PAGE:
Nos. 2 and 3 are two of its Directors. They have filed the present petition
32, challenging the validity of two
notifications dated January15, 1958, and December 2, 1960, issued 839 by the
Central Government under s. 7(1) of the employees' Provident Funds Act. 1952
hereinafter referred to as ",the Act". It will be convenient to first
set out the relevant statutory provisions bearing on the question. The Act was
passed for the purpose of providing for the institution of Provident Funds for
the employees in factories and other establishments. Section 5 of the Act,
which deals with this matter is as follows :"5. Employees' Provident Fund
Schemes.-(1) The Central Government may, by notification in the Official
Gazette, frame a Scheme to be called the employees' Provident Fund Scheme for
the establishment of provident funds under this act for employees or for any
class of employees and specify the establishments or class of establishments to
which the said Scheme shall apply and there shall be established, as soon as
may be after the framing of the Scheme, a Fund in accordance with the
'provisions of this Act and the Scheme.
(2) A Scheme framed under sub-section (1) may
provide that any of Its provisions shall take effect either prospectively or
retrospectively on such date as may be specified in this behalf in the Scheme.
Section 6(1) which provides for the employer
making contribution to the Fund runs so follows:"6(1) The contribution
which shall be Raid by the employer to the Fund shall be six and a quarter per
cent. of the basic wages dearness allowance and retaining allowance (if any)
for the time being payable to each of the employees and the employees
contribution shall' be' equal to the contribution payable by the employer in
respect of him 840 and may, if any employee so desire& and if the Scheme
makes provision therefore, be an amount not exceeding eight and one third per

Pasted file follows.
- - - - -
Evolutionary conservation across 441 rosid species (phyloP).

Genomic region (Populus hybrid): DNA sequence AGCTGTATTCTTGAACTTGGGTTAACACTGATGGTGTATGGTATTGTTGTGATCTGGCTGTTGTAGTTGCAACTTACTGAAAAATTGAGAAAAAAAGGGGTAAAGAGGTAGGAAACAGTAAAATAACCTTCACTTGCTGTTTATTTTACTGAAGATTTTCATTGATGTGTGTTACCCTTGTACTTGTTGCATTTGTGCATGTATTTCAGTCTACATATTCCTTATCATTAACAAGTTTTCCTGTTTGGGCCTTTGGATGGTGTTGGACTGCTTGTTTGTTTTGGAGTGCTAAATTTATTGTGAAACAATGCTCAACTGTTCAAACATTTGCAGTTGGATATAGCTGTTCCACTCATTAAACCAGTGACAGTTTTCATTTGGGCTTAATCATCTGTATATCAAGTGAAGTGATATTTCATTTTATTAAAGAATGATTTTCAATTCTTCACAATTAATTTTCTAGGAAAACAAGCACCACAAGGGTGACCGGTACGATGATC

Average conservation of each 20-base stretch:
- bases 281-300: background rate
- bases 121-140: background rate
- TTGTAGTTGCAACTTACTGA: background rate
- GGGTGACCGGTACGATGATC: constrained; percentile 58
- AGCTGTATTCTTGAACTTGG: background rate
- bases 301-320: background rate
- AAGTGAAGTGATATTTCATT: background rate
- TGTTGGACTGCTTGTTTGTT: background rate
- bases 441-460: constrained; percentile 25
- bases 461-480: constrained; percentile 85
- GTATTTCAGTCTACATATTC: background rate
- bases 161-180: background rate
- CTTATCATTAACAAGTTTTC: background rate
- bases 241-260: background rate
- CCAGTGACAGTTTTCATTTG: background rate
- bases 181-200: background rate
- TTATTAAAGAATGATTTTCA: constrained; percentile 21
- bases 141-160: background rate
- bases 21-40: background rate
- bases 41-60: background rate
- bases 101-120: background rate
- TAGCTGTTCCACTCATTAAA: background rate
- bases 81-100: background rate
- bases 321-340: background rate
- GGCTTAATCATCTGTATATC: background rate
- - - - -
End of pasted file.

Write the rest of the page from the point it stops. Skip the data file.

cent. of his basic wages, dearness allowance and retaining allowance (if any):
Provided that where the amount of any
contribution payable under this Act involves a fraction of a rupee, the Scheme
may provide for the rounding off of such fraction to the nearest rupee, half of
a rupee or quarter of a rupee.
Under s.7 the Central Government may, by
notification in the Official Gazette, add to, amend or vary any Scheme framed
under this Act. Section 14 prescribes penalties for any contravention of the
provisions of the Act or default in compliance with them.
In exercise of the powers conferred by s. 5
of the Act, the Central Government published on September 2, 1952, what is
called the Employees' Provident Funds Scheme, 1952. Para 2(f)(iii) of the
Scheme defines "Excluded Employees" as meaning the employees employed
by or through a contractor.
Under Para 3 the provident fund standing to
the credit of an employee vests in the authorities constituted there under.
Para 26 provides that every employee employed
in a factory or establishment other than an excluded employee shall be required
to become a member of the fund if he has completed one year's continuous
service, in the factory or establishment, and there is a proviso that if the
employee has actually worked in the factory or establishment for not less than
240 days, he shall deemed to have completed one years continuous service. Paras
30 to 32 deal with contributions to be made by the employer and they are as
follows:"30. The employer shall, in the first instance pay both the
contribution payable by 841 himself (in this Scheme referred to as the employer's
contribution) and also, on behalf of the member employed by him, the
contribution payable by the member (in this Scheme referred to as the member's
contribution)." "31. Notwithstanding any contract to the contrary the
employer shall not be entitled to deduct the employers contribution from the
wage of a member or otherwise to recover it from him." "32. (1) The
amount of a member's contribution paid by the employer shall notwithstanding